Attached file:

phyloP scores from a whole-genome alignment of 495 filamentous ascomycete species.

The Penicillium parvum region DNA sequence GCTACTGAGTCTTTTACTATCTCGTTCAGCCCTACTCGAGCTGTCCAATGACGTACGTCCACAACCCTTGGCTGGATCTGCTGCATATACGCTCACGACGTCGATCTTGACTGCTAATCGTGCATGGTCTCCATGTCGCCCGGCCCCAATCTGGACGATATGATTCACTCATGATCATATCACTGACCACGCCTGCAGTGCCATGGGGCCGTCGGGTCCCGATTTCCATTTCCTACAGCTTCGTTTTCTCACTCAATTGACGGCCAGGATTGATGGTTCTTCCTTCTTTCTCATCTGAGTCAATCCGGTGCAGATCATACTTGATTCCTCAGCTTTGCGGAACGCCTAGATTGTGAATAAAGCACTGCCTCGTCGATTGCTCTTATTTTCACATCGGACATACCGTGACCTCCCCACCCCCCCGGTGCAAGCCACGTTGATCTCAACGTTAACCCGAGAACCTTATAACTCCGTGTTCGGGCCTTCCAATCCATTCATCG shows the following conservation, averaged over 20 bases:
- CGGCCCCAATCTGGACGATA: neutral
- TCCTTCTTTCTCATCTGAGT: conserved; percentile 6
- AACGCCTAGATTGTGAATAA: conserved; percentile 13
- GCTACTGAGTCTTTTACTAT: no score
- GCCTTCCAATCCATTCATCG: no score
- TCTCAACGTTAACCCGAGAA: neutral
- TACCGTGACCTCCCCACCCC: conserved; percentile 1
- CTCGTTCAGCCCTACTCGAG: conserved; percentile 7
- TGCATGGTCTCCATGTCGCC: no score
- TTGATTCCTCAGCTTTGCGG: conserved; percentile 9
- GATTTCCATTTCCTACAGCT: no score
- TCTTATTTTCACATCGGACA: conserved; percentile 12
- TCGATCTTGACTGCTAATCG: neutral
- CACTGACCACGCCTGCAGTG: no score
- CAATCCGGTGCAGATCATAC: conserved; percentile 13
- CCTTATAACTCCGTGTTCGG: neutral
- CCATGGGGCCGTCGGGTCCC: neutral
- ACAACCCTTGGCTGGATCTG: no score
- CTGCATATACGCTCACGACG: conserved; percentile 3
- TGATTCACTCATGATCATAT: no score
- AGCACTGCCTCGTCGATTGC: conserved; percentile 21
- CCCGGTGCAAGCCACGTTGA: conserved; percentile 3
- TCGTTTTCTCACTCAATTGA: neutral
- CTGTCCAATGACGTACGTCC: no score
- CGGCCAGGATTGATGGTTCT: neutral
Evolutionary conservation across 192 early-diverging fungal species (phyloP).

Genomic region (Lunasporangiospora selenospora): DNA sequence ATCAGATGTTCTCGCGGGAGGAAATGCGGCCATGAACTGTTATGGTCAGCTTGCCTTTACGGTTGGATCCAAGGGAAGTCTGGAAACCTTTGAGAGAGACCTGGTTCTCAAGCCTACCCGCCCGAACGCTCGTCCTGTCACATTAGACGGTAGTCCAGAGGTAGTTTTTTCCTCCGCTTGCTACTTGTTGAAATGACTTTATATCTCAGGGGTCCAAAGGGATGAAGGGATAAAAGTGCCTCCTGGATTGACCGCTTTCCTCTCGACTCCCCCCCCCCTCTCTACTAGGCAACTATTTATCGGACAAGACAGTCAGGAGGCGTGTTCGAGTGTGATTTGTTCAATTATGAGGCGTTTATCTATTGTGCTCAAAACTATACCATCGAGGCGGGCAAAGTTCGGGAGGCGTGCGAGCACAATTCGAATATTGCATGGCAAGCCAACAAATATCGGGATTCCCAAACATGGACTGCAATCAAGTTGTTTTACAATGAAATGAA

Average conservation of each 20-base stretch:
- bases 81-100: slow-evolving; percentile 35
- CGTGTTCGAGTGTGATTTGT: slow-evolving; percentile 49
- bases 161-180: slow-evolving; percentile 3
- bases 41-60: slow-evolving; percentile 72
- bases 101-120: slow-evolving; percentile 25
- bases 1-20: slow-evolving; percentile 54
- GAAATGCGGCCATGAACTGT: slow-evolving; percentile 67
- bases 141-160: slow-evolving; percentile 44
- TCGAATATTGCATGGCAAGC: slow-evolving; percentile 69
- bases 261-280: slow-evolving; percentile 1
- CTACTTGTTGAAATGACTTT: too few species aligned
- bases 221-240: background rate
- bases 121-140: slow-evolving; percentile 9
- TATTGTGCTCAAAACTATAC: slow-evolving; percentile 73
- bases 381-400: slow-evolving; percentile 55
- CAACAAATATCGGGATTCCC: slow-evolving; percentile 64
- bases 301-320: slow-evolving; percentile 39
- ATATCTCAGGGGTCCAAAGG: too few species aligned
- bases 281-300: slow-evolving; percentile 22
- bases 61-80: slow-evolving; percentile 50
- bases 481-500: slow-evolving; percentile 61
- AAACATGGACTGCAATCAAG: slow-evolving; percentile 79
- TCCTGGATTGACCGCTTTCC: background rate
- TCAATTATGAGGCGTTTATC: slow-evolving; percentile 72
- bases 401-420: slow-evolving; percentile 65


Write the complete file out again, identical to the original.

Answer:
phyloP scores from a whole-genome alignment of 495 filamentous ascomycete species.

The Penicillium parvum region DNA sequence GCTACTGAGTCTTTTACTATCTCGTTCAGCCCTACTCGAGCTGTCCAATGACGTACGTCCACAACCCTTGGCTGGATCTGCTGCATATACGCTCACGACGTCGATCTTGACTGCTAATCGTGCATGGTCTCCATGTCGCCCGGCCCCAATCTGGACGATATGATTCACTCATGATCATATCACTGACCACGCCTGCAGTGCCATGGGGCCGTCGGGTCCCGATTTCCATTTCCTACAGCTTCGTTTTCTCACTCAATTGACGGCCAGGATTGATGGTTCTTCCTTCTTTCTCATCTGAGTCAATCCGGTGCAGATCATACTTGATTCCTCAGCTTTGCGGAACGCCTAGATTGTGAATAAAGCACTGCCTCGTCGATTGCTCTTATTTTCACATCGGACATACCGTGACCTCCCCACCCCCCCGGTGCAAGCCACGTTGATCTCAACGTTAACCCGAGAACCTTATAACTCCGTGTTCGGGCCTTCCAATCCATTCATCG shows the following conservation, averaged over 20 bases:
- CGGCCCCAATCTGGACGATA: neutral
- TCCTTCTTTCTCATCTGAGT: conserved; percentile 6
- AACGCCTAGATTGTGAATAA: conserved; percentile 13
- GCTACTGAGTCTTTTACTAT: no score
- GCCTTCCAATCCATTCATCG: no score
- TCTCAACGTTAACCCGAGAA: neutral
- TACCGTGACCTCCCCACCCC: conserved; percentile 1
- CTCGTTCAGCCCTACTCGAG: conserved; percentile 7
- TGCATGGTCTCCATGTCGCC: no score
- TTGATTCCTCAGCTTTGCGG: conserved; percentile 9
- GATTTCCATTTCCTACAGCT: no score
- TCTTATTTTCACATCGGACA: conserved; percentile 12
- TCGATCTTGACTGCTAATCG: neutral
- CACTGACCACGCCTGCAGTG: no score
- CAATCCGGTGCAGATCATAC: conserved; percentile 13
- CCTTATAACTCCGTGTTCGG: neutral
- CCATGGGGCCGTCGGGTCCC: neutral
- ACAACCCTTGGCTGGATCTG: no score
- CTGCATATACGCTCACGACG: conserved; percentile 3
- TGATTCACTCATGATCATAT: no score
- AGCACTGCCTCGTCGATTGC: conserved; percentile 21
- CCCGGTGCAAGCCACGTTGA: conserved; percentile 3
- TCGTTTTCTCACTCAATTGA: neutral
- CTGTCCAATGACGTACGTCC: no score
- CGGCCAGGATTGATGGTTCT: neutral
Evolutionary conservation across 192 early-diverging fungal species (phyloP).

Genomic region (Lunasporangiospora selenospora): DNA sequence ATCAGATGTTCTCGCGGGAGGAAATGCGGCCATGAACTGTTATGGTCAGCTTGCCTTTACGGTTGGATCCAAGGGAAGTCTGGAAACCTTTGAGAGAGACCTGGTTCTCAAGCCTACCCGCCCGAACGCTCGTCCTGTCACATTAGACGGTAGTCCAGAGGTAGTTTTTTCCTCCGCTTGCTACTTGTTGAAATGACTTTATATCTCAGGGGTCCAAAGGGATGAAGGGATAAAAGTGCCTCCTGGATTGACCGCTTTCCTCTCGACTCCCCCCCCCCTCTCTACTAGGCAACTATTTATCGGACAAGACAGTCAGGAGGCGTGTTCGAGTGTGATTTGTTCAATTATGAGGCGTTTATCTATTGTGCTCAAAACTATACCATCGAGGCGGGCAAAGTTCGGGAGGCGTGCGAGCACAATTCGAATATTGCATGGCAAGCCAACAAATATCGGGATTCCCAAACATGGACTGCAATCAAGTTGTTTTACAATGAAATGAA

Average conservation of each 20-base stretch:
- bases 81-100: slow-evolving; percentile 35
- CGTGTTCGAGTGTGATTTGT: slow-evolving; percentile 49
- bases 161-180: slow-evolving; percentile 3
- bases 41-60: slow-evolving; percentile 72
- bases 101-120: slow-evolving; percentile 25
- bases 1-20: slow-evolving; percentile 54
- GAAATGCGGCCATGAACTGT: slow-evolving; percentile 67
- bases 141-160: slow-evolving; percentile 44
- TCGAATATTGCATGGCAAGC: slow-evolving; percentile 69
- bases 261-280: slow-evolving; percentile 1
- CTACTTGTTGAAATGACTTT: too few species aligned
- bases 221-240: background rate
- bases 121-140: slow-evolving; percentile 9
- TATTGTGCTCAAAACTATAC: slow-evolving; percentile 73
- bases 381-400: slow-evolving; percentile 55
- CAACAAATATCGGGATTCCC: slow-evolving; percentile 64
- bases 301-320: slow-evolving; percentile 39
- ATATCTCAGGGGTCCAAAGG: too few species aligned
- bases 281-300: slow-evolving; percentile 22
- bases 61-80: slow-evolving; percentile 50
- bases 481-500: slow-evolving; percentile 61
- AAACATGGACTGCAATCAAG: slow-evolving; percentile 79
- TCCTGGATTGACCGCTTTCC: background rate
- TCAATTATGAGGCGTTTATC: slow-evolving; percentile 72
- bases 401-420: slow-evolving; percentile 65